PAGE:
Note: This interview took place on November 28, 2010, at Trevor Joyce’s house off Shandon Street, Cork. The weather was bitter, and Joyce was fatigued, having stood outside hours the previous day at an antistate/anti-IMF protest he had organized in the city to coincide with the national protests in Dublin. With thanks to Trevor Joyce, Lee Jenkins, and Justin Katko. — Niamh O’Mahony
Niamh O’Mahony: How do you understand language and what do you think it does?
Editorial note: Maggie O’Sullivan (b. 1951) is a poet, artist, editor, and publisher. She is the author of over fifteen books, including Concerning Spheres (1982), A Natural History in 3 Incomplete Parts (1985), States of Emergency (1987), Palace of Reptiles (2003), Body of Work (2006), and most recently ALTO (2009). She also edited the anthology Out of Everywhere: Linguistically Innovative Poetry by Women in North America and the UK (1996). The following has been adapted from a Close Listening conversation recorded on October 11, 2007, at the Kelly Writers House at the University of Pennsylvania. The conversation was transcribed by Michael Nardone and edited by Charles Bernstein. Listen to the audio program here. — Katie L. Price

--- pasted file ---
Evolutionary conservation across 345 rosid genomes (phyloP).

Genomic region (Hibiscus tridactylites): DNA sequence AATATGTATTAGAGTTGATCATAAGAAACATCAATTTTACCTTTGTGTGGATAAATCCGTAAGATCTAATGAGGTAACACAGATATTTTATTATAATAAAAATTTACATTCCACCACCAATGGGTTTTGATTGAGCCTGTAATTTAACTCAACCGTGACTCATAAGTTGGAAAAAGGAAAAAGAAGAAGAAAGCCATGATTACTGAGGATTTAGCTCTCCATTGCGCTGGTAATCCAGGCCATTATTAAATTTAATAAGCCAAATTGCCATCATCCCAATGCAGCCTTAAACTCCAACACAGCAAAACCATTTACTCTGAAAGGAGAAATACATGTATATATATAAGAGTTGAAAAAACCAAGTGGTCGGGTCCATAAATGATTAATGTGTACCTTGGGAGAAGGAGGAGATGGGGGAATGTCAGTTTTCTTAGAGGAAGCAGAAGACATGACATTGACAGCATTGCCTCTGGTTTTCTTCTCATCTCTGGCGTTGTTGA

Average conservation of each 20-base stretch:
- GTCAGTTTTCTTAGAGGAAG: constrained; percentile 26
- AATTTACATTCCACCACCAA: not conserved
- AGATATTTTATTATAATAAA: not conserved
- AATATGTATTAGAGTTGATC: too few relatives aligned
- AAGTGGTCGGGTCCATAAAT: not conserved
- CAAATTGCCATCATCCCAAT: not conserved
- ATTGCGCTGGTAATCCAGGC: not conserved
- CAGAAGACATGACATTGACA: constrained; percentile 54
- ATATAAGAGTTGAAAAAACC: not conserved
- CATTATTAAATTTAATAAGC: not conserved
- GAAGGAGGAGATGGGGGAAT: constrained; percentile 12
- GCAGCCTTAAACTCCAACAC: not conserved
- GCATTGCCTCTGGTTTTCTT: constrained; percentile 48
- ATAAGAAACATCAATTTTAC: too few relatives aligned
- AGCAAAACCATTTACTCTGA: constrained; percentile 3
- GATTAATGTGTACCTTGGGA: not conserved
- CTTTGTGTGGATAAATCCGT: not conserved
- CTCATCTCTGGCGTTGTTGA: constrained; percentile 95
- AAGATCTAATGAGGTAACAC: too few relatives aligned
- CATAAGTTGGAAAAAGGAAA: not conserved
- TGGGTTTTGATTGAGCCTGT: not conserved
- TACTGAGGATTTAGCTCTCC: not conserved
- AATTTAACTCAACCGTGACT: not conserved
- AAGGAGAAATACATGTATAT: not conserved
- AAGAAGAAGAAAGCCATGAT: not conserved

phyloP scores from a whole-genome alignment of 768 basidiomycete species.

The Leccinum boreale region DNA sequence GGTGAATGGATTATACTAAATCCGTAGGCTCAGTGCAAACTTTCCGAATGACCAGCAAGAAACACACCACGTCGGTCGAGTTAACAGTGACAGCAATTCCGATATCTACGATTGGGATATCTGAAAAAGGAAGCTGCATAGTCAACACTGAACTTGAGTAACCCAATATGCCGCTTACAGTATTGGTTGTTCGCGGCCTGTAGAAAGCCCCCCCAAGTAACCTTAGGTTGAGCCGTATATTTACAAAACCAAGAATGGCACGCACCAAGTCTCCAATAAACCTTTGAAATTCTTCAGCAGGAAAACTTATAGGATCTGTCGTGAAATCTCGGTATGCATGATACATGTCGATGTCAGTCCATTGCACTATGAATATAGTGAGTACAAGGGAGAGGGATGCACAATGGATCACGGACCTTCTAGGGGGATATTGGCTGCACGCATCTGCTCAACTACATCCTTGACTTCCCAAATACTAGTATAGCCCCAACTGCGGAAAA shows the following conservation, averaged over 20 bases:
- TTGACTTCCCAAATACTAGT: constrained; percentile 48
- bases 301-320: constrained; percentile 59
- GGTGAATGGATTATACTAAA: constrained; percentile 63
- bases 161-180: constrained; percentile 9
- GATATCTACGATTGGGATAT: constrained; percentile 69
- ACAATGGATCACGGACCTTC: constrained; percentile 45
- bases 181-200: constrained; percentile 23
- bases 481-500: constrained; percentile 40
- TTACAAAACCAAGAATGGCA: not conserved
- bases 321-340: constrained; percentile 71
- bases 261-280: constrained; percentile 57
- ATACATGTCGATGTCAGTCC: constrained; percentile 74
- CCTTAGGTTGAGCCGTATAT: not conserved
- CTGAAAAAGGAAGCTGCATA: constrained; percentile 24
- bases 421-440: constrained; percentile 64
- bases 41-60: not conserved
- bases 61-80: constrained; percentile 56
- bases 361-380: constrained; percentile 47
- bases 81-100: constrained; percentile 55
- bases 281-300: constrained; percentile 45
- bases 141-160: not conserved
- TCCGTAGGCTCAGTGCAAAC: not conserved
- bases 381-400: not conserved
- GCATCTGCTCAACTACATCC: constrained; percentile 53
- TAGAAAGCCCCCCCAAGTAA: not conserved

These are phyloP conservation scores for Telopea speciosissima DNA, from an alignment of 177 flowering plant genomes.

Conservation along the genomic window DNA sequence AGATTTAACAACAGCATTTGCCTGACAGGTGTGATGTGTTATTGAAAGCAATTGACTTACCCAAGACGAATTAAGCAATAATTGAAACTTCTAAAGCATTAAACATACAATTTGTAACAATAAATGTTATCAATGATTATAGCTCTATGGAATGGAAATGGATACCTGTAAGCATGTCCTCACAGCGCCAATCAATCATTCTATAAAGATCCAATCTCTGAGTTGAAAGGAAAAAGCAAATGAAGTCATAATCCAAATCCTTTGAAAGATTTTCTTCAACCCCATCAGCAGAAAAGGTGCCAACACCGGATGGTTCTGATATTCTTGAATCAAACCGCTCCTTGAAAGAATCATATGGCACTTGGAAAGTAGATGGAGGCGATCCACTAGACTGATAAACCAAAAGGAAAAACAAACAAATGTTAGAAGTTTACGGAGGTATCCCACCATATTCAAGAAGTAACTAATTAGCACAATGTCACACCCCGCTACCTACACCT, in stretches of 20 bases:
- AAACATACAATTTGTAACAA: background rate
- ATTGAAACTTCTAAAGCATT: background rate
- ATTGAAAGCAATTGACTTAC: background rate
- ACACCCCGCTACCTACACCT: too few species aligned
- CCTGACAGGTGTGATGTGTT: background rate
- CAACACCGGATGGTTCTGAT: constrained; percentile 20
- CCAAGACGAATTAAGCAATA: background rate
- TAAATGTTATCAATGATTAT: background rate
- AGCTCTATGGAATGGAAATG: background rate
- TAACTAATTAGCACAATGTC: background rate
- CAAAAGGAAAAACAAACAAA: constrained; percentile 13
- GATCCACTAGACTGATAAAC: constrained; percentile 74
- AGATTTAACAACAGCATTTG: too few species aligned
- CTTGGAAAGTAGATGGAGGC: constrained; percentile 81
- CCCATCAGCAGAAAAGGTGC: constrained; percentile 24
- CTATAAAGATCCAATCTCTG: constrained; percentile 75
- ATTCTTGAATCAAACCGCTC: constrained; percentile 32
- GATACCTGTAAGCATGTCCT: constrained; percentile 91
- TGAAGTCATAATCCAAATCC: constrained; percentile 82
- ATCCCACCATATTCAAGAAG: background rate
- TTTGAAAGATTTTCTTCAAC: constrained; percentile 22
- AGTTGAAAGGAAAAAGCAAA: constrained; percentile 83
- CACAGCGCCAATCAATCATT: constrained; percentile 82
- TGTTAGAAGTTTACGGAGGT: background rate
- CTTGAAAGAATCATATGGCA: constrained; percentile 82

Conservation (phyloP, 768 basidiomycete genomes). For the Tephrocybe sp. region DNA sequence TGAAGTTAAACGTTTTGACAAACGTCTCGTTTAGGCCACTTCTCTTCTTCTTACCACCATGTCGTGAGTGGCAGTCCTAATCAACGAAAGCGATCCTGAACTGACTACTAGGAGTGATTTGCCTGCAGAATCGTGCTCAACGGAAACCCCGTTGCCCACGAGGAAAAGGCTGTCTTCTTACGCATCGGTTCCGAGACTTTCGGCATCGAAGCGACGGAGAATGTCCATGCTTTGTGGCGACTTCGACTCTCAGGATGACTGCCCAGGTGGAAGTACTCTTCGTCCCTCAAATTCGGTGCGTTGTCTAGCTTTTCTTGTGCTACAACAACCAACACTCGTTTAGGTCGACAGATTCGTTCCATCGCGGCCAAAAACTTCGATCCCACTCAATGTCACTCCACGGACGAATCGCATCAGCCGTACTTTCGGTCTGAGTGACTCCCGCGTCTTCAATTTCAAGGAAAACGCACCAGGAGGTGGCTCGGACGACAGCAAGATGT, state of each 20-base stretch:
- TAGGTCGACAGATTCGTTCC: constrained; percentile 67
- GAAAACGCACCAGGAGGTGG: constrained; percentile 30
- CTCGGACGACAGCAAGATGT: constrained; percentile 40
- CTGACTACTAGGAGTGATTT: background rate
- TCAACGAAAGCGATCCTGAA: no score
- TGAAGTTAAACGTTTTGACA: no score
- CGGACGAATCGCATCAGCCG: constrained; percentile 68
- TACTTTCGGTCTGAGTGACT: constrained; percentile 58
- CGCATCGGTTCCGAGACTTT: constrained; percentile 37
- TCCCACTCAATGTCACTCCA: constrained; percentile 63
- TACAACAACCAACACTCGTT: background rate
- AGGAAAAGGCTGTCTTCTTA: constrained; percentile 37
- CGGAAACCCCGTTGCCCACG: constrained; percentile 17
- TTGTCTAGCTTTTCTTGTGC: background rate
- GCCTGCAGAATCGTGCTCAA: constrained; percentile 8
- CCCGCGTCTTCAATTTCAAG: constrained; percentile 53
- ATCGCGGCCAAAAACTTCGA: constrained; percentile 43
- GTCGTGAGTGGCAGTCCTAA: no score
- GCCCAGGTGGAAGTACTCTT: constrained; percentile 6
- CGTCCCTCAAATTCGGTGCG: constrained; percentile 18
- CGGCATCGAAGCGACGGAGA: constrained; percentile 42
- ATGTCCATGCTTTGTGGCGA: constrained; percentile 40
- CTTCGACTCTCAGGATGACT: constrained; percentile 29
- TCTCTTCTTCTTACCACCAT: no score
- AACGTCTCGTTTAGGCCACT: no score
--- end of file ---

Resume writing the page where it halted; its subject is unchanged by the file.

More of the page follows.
Editorial note: Geof Huth is perhaps best known for his innovations in the field of visual poetry, though he has produced considerable textual and aural work as well as critical and archival endeavours. Recent projects include 365 ltrs, a daily online writing experiment, and his regularly updated blog on visual poetics. Huth’s latest books are Aution Caution (Redfoxpress, 2011), NTST (if p then q, 2010), and Texistence: 300 Pwoermds (with mIEKAL aND, Createspace Independent Publishing Platform, 2008). This interview with Gary Barwin and the poet took place on October 1, 2011, in St. Catharines, Ontario, before Huth’s reading for Grey Borders, and was originally transcribed by Kate Herzlin. — Kenna O’Rourke
Editorial note: Camille Roy writes plays, poetry, and fiction. She is often associated with New Narrative and teaches creative writing at San Francisco State University. She is the author of several books, including Sherwood Forest (2011), The Rosy Medallions (1995), and Cold Heaven (1993).
Note: Lisa Jarnot’s magisterial work on the life and times of Robert Duncan, The Ambassador from Venus, is an important and much-needed text. Apart from being the only full-length biography of the poet, it is a rich and dense document of literary and cultural criticism, which places Duncan within larger social and historical contexts. As literary biographies go, it merits comparison with some of the best: Richard Ellmann’s James Joyce, Hugh Kenner’s The Pound Era, and Hermione Lee’s Virginia Woolf come to mind.